Qadhafi frantic for fuel (Scoop on fuel and oil trading involving the regime)

Libya’s rebels will ‘reward their friends‘ (One of three exclusives from Benghazi, Libya)

Libya in limbo (My leader on Libya)

Oil market’s time bomb keeps ticking (My leader, on damage from persistent high crude prices)

BP’s Russian pips about to squeak (Securing the Rosneft deal will be pricey for BP)

April 2011

Demand destruction is on its way (High oil prices can’t last)

March 2011

A perfect storm (My leader on the Arab Spring and oil markets)

Opec: ‘the great recession is over’ (Exclusive interview with Opec secretary-general)

February 2011

What the spill commission didn’t say (My leader on failures in US energy policy)

Crazy oil (On the rise in crude prices)

BP’s Rosneft master stroke (On BP’s Russian upstream deal, and why it will work)

December 2010/January 2011

2011: year of the dragon (My leader, an outlook for the year that says China will dominate)

Ezra Levant: oil-sands champion (Profile of Canadian arch-controversialist)

Crude differences (A snazzy table to go with text about which countries are getting rich from high oil prices, and which poor)

The way out of the global gas glut (Embrace weak natural gas prices and wipe out coal)

November 2010

Opec looks east (My leader, on how China now rules the roost in global energy markets)

The energy prophet (A profile of thinker and author Peter Tertzakian)

Suncor reclaims some of the oil-sands debate (An interview with Suncor boss Rick George)

US opposition threatens oil-sands growth (An interview with Alberta energy minister Ron Liepert)

October 2010

Ethical oil and Opec (My leader, discussing Ezra Levant‘s and Opec)

September 2010

Wasted reputations (My leader on the hypocrisy of US oil policy and BP)

Obituary: Matthew Simmons, peak-oil guru (Believe the theory or not — Simmons was a great man)

Enbridge’s oil leak seeps into debate about Canada’s exports to the US (A very bad time to be spilling oil)

Quebec eyes a seat on the shale-gas bandwagon (On the Utica shale-gas field, in Quebec)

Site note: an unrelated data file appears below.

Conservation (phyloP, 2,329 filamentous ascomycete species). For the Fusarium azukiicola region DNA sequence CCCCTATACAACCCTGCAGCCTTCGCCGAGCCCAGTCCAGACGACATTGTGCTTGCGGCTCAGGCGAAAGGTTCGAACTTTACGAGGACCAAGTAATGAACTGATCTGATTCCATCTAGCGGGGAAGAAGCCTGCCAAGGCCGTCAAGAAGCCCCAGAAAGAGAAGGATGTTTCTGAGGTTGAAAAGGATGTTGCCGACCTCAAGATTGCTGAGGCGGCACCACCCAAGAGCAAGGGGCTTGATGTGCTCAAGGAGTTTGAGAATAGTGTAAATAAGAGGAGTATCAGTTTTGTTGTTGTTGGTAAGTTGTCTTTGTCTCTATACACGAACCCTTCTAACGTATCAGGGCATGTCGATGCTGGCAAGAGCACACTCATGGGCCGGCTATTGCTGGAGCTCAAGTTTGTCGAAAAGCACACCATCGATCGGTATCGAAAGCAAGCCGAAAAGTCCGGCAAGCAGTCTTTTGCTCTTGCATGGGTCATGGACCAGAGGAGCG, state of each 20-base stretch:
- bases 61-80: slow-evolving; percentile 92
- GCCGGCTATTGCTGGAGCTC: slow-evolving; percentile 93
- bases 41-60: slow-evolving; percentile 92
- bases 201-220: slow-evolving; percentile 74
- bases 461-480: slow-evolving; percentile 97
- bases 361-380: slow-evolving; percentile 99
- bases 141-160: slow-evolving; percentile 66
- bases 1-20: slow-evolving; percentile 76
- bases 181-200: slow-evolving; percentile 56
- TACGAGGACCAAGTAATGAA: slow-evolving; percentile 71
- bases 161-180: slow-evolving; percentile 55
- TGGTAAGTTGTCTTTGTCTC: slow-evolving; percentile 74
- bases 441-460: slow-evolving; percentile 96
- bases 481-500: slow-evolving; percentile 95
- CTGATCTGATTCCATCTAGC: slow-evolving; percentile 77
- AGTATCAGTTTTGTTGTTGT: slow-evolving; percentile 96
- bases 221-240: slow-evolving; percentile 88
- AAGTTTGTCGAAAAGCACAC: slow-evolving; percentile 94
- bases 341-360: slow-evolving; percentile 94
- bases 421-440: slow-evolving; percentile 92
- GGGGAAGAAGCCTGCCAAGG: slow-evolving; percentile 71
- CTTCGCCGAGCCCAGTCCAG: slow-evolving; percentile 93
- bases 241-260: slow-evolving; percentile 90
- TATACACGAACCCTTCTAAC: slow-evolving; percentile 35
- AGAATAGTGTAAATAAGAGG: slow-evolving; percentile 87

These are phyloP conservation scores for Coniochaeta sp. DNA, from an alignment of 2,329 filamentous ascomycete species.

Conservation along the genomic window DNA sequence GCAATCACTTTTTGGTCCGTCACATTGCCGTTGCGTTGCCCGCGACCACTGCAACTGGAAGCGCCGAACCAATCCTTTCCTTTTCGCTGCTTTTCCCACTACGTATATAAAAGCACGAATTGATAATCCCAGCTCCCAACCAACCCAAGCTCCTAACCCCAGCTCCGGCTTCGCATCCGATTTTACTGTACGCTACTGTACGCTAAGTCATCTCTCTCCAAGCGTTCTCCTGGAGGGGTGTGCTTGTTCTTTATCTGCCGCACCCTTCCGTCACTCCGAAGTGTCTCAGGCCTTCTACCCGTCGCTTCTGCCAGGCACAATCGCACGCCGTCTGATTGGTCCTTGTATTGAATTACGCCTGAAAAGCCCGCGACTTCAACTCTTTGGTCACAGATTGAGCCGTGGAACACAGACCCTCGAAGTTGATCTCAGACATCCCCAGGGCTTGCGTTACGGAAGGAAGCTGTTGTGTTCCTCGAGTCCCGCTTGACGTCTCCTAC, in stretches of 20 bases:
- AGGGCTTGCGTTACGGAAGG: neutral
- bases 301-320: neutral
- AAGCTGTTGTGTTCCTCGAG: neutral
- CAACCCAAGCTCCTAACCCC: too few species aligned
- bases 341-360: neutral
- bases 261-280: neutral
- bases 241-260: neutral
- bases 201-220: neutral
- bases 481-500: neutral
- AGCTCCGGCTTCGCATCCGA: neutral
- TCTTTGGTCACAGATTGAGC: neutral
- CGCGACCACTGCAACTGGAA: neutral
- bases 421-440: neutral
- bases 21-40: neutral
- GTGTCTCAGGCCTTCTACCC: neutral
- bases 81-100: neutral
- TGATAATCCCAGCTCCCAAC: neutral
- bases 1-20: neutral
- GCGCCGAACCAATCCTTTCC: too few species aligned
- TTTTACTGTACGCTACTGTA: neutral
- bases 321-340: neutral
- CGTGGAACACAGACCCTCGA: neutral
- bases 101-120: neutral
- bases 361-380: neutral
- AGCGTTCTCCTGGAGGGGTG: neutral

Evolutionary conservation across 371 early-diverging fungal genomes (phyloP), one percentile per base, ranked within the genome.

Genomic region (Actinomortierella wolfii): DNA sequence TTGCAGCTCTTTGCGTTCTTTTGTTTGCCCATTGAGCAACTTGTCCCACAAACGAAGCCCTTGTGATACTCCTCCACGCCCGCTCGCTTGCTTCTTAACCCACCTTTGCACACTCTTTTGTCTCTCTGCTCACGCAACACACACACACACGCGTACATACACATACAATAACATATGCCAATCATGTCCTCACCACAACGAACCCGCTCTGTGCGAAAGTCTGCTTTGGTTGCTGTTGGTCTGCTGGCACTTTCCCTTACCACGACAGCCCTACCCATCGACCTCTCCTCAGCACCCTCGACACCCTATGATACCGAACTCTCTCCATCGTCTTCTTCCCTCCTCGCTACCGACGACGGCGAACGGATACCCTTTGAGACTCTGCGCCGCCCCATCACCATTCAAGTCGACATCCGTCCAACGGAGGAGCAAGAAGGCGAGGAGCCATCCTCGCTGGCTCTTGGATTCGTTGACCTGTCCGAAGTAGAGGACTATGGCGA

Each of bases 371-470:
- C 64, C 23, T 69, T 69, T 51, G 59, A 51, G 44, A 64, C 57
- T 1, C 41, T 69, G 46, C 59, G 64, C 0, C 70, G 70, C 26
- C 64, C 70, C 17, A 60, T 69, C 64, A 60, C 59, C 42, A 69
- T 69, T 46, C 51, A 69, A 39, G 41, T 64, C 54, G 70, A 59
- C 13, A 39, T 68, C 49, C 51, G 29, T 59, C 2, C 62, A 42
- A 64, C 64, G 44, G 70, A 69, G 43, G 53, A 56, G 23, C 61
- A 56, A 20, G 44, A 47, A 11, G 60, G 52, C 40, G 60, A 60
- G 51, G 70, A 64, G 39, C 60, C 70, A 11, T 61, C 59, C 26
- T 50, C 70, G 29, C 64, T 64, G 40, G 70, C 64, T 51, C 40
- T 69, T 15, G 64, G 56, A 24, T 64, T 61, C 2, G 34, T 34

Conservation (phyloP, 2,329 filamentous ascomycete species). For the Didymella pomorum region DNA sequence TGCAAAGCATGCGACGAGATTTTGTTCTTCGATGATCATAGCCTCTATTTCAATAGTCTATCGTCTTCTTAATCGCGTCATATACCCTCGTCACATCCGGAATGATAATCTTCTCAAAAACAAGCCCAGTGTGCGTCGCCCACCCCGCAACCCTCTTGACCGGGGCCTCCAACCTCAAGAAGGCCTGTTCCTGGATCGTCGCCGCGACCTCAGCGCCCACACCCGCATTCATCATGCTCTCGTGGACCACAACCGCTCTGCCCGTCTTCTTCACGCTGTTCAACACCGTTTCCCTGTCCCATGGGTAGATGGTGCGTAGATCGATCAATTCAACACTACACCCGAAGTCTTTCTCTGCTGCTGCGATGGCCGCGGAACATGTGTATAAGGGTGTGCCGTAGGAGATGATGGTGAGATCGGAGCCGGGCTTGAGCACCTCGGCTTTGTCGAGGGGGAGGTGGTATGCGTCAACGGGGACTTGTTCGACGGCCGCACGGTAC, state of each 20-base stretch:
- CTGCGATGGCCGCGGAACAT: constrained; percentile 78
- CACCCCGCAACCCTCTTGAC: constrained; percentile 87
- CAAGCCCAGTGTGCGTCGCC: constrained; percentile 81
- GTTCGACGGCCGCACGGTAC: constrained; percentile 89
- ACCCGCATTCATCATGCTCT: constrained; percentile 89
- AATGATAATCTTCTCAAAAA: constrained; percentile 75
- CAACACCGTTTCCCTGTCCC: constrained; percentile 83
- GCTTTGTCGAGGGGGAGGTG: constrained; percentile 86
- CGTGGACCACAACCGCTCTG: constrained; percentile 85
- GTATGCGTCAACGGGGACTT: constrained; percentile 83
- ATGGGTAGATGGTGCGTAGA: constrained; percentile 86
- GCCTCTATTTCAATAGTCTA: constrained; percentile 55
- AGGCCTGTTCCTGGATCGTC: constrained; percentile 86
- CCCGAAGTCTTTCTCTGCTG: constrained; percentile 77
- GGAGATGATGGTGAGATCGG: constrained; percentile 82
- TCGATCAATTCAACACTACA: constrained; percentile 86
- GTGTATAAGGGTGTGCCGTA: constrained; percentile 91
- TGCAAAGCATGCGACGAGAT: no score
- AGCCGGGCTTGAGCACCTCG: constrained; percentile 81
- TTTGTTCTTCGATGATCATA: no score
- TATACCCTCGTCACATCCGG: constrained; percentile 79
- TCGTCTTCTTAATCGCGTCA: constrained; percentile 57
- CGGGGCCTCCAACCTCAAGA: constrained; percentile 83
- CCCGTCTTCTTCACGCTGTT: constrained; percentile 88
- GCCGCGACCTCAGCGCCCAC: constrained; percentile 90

August 2010

Tony Hayward: fall guy (My leader on BP’s tribulations post-Macondo)

Why China is buying into North American shale (Analysis after CNPC  and Encana do a deal in northwest Canada)

July 2010

Gazprom: We don’t like shale gas (They would say that, wouldn’t they?)

A steadier boom for the oil sands (Will things be less frenzied this time?)

Gulf oil slick: a potential boon for Canada (What everyone knows, but no-one wants to say)

June 2010

Tragedy for the US; disaster for big oil (Leader on the Gulf slick)

Saudi Aramco wrestles its domestic energy-consumption problem (Saudi Arabia relies too heavily on oil for generation)

Alberta’s oil in demand (The oil sands are becoming the US’ dominant source; and China wants a share, too)

May 2010

Crude market manipulation (Leader on oil prices, and the disappearance of the fundamentals as a driver)

Russia and Ukraine play gas-transit politics (Leader on peace between two gas foes)

Peace at last between Russia and Ukraine over gas prices and transit (A good outcome for Europe)

Venezuela: China secures long-term oil supply, Chávez secures finance (A sweet deal for China)

April 2010

Saudi Aramco steps up oil-export programme (Heavy upstream investment spending in the works)

Unconventional gas takes centre stage (Shale gas dominated Cera Week in Houston)

John Browne: the man who changed the oil industry (Review of Lord Browne’s autobiography)

We must change: Alberta’s overture to the energy sector (On the long-awaited, but not-so-startling, competitiveness review)

March 2010

Opec: give us certainty to invest (Interview with Opec secretary-general Abdalla El-Badri)

In the vanguard of the shale-gas revolution: EnCana and its vision (Interview with Randy Eresman, CEO of Canada’s EnCana)

Talisman Energy turns to the shale (Profile of Talisman)

February 2010

The next wave of M&A activity: North American shale gas (ExxonMobil fired the starter’s gun with its offer for XTO)

The rise of climate-change scepticism (A dangerous trend)

The oil world and its villains (Review of Peter Maass’s book)

Bullish Nord Stream marches on (Optimism from Gazprom-led consortium)

January 2010

Canada’s climate-change wait (Ottawa must see what Washington does first)

A new reality for the EU gas market (Recession and shale gas have changed everything)

Russia: Shtokman plans hit the buffers (The impact of the recession on Gazprom)

BP: Put a price on carbon (The UK major joins the bandwagon)

The EU gets a new energy commissioner (Gunther Oettinger replaces Andris Piebalgs)

Oil, money and greed (A review of Tom Bower’s brilliant new book)

December 2009

The EU’s climate-change gambit (A leader on EU proposals ahead of Cop15)

Europe awaits a shale-gas revolution (Will the US exploits recur in Europe?)

Peak oil debate resurfaces (Yet again)

Oil stocks held in floating storage soar (A worry for the market’s bulls)

November 2009

Markets at work (A leader on the oil price, the boom, the bust, and what it all tells us about the commodity markets)